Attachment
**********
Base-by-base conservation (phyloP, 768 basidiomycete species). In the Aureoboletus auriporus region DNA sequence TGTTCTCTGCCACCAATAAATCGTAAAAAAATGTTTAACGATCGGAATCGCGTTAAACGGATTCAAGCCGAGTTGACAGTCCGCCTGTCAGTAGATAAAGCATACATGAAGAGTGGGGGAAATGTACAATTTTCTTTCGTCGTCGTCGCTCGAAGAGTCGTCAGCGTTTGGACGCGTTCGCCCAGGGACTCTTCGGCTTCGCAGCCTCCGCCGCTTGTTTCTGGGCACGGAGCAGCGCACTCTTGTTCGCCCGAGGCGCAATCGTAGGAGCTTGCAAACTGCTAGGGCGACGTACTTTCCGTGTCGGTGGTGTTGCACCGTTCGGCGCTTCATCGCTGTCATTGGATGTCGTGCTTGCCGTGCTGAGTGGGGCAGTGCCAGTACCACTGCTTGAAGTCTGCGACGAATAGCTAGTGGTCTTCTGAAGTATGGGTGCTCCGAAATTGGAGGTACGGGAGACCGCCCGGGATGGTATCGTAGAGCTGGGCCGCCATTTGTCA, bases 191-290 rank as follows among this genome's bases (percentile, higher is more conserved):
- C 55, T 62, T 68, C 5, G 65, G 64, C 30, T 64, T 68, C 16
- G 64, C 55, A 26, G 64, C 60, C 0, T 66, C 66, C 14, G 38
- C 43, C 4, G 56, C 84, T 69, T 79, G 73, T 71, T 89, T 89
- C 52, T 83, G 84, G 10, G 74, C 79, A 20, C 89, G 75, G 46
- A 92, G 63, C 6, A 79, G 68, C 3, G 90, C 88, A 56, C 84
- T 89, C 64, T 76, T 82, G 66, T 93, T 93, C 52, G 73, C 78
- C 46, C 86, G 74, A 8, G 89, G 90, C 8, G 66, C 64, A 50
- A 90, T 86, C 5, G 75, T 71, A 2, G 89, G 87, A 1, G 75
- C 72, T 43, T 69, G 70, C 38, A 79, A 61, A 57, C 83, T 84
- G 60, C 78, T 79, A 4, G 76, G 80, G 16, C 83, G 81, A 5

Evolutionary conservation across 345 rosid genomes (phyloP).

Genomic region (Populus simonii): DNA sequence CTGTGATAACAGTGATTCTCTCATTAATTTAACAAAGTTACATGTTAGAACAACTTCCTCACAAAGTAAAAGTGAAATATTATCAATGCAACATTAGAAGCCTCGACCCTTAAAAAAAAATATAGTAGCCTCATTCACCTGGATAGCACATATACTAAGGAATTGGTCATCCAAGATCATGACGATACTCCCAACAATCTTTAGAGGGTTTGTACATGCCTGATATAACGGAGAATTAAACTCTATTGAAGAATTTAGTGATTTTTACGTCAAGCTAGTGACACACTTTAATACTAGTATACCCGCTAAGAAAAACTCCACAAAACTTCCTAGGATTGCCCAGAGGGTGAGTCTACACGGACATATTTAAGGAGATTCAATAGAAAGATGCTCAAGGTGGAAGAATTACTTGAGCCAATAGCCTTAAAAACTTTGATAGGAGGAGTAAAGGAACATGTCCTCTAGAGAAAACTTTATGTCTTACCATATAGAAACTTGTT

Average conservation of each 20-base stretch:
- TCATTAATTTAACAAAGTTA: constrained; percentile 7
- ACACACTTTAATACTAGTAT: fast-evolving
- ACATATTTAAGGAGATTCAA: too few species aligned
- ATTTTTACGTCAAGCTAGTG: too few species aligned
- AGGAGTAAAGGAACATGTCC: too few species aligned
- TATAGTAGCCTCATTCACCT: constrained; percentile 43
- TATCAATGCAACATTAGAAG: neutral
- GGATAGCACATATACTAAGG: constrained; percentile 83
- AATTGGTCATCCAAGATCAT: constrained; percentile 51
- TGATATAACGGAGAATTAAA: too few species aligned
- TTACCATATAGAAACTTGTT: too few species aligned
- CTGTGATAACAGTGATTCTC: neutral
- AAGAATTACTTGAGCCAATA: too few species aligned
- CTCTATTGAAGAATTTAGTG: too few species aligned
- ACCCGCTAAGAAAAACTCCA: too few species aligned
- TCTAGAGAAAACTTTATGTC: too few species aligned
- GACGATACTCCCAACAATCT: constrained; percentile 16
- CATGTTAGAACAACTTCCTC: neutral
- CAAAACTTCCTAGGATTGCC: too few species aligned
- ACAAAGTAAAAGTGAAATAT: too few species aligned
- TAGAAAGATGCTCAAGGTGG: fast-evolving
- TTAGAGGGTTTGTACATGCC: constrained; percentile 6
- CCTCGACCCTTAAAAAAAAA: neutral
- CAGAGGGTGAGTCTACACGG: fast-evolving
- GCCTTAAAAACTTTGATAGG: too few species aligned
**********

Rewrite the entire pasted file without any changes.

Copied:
Base-by-base conservation (phyloP, 768 basidiomycete species). In the Aureoboletus auriporus region DNA sequence TGTTCTCTGCCACCAATAAATCGTAAAAAAATGTTTAACGATCGGAATCGCGTTAAACGGATTCAAGCCGAGTTGACAGTCCGCCTGTCAGTAGATAAAGCATACATGAAGAGTGGGGGAAATGTACAATTTTCTTTCGTCGTCGTCGCTCGAAGAGTCGTCAGCGTTTGGACGCGTTCGCCCAGGGACTCTTCGGCTTCGCAGCCTCCGCCGCTTGTTTCTGGGCACGGAGCAGCGCACTCTTGTTCGCCCGAGGCGCAATCGTAGGAGCTTGCAAACTGCTAGGGCGACGTACTTTCCGTGTCGGTGGTGTTGCACCGTTCGGCGCTTCATCGCTGTCATTGGATGTCGTGCTTGCCGTGCTGAGTGGGGCAGTGCCAGTACCACTGCTTGAAGTCTGCGACGAATAGCTAGTGGTCTTCTGAAGTATGGGTGCTCCGAAATTGGAGGTACGGGAGACCGCCCGGGATGGTATCGTAGAGCTGGGCCGCCATTTGTCA, bases 191-290 rank as follows among this genome's bases (percentile, higher is more conserved):
- C 55, T 62, T 68, C 5, G 65, G 64, C 30, T 64, T 68, C 16
- G 64, C 55, A 26, G 64, C 60, C 0, T 66, C 66, C 14, G 38
- C 43, C 4, G 56, C 84, T 69, T 79, G 73, T 71, T 89, T 89
- C 52, T 83, G 84, G 10, G 74, C 79, A 20, C 89, G 75, G 46
- A 92, G 63, C 6, A 79, G 68, C 3, G 90, C 88, A 56, C 84
- T 89, C 64, T 76, T 82, G 66, T 93, T 93, C 52, G 73, C 78
- C 46, C 86, G 74, A 8, G 89, G 90, C 8, G 66, C 64, A 50
- A 90, T 86, C 5, G 75, T 71, A 2, G 89, G 87, A 1, G 75
- C 72, T 43, T 69, G 70, C 38, A 79, A 61, A 57, C 83, T 84
- G 60, C 78, T 79, A 4, G 76, G 80, G 16, C 83, G 81, A 5

Evolutionary conservation across 345 rosid genomes (phyloP).

Genomic region (Populus simonii): DNA sequence CTGTGATAACAGTGATTCTCTCATTAATTTAACAAAGTTACATGTTAGAACAACTTCCTCACAAAGTAAAAGTGAAATATTATCAATGCAACATTAGAAGCCTCGACCCTTAAAAAAAAATATAGTAGCCTCATTCACCTGGATAGCACATATACTAAGGAATTGGTCATCCAAGATCATGACGATACTCCCAACAATCTTTAGAGGGTTTGTACATGCCTGATATAACGGAGAATTAAACTCTATTGAAGAATTTAGTGATTTTTACGTCAAGCTAGTGACACACTTTAATACTAGTATACCCGCTAAGAAAAACTCCACAAAACTTCCTAGGATTGCCCAGAGGGTGAGTCTACACGGACATATTTAAGGAGATTCAATAGAAAGATGCTCAAGGTGGAAGAATTACTTGAGCCAATAGCCTTAAAAACTTTGATAGGAGGAGTAAAGGAACATGTCCTCTAGAGAAAACTTTATGTCTTACCATATAGAAACTTGTT

Average conservation of each 20-base stretch:
- TCATTAATTTAACAAAGTTA: constrained; percentile 7
- ACACACTTTAATACTAGTAT: fast-evolving
- ACATATTTAAGGAGATTCAA: too few species aligned
- ATTTTTACGTCAAGCTAGTG: too few species aligned
- AGGAGTAAAGGAACATGTCC: too few species aligned
- TATAGTAGCCTCATTCACCT: constrained; percentile 43
- TATCAATGCAACATTAGAAG: neutral
- GGATAGCACATATACTAAGG: constrained; percentile 83
- AATTGGTCATCCAAGATCAT: constrained; percentile 51
- TGATATAACGGAGAATTAAA: too few species aligned
- TTACCATATAGAAACTTGTT: too few species aligned
- CTGTGATAACAGTGATTCTC: neutral
- AAGAATTACTTGAGCCAATA: too few species aligned
- CTCTATTGAAGAATTTAGTG: too few species aligned
- ACCCGCTAAGAAAAACTCCA: too few species aligned
- TCTAGAGAAAACTTTATGTC: too few species aligned
- GACGATACTCCCAACAATCT: constrained; percentile 16
- CATGTTAGAACAACTTCCTC: neutral
- CAAAACTTCCTAGGATTGCC: too few species aligned
- ACAAAGTAAAAGTGAAATAT: too few species aligned
- TAGAAAGATGCTCAAGGTGG: fast-evolving
- TTAGAGGGTTTGTACATGCC: constrained; percentile 6
- CCTCGACCCTTAAAAAAAAA: neutral
- CAGAGGGTGAGTCTACACGG: fast-evolving
- GCCTTAAAAACTTTGATAGG: too few species aligned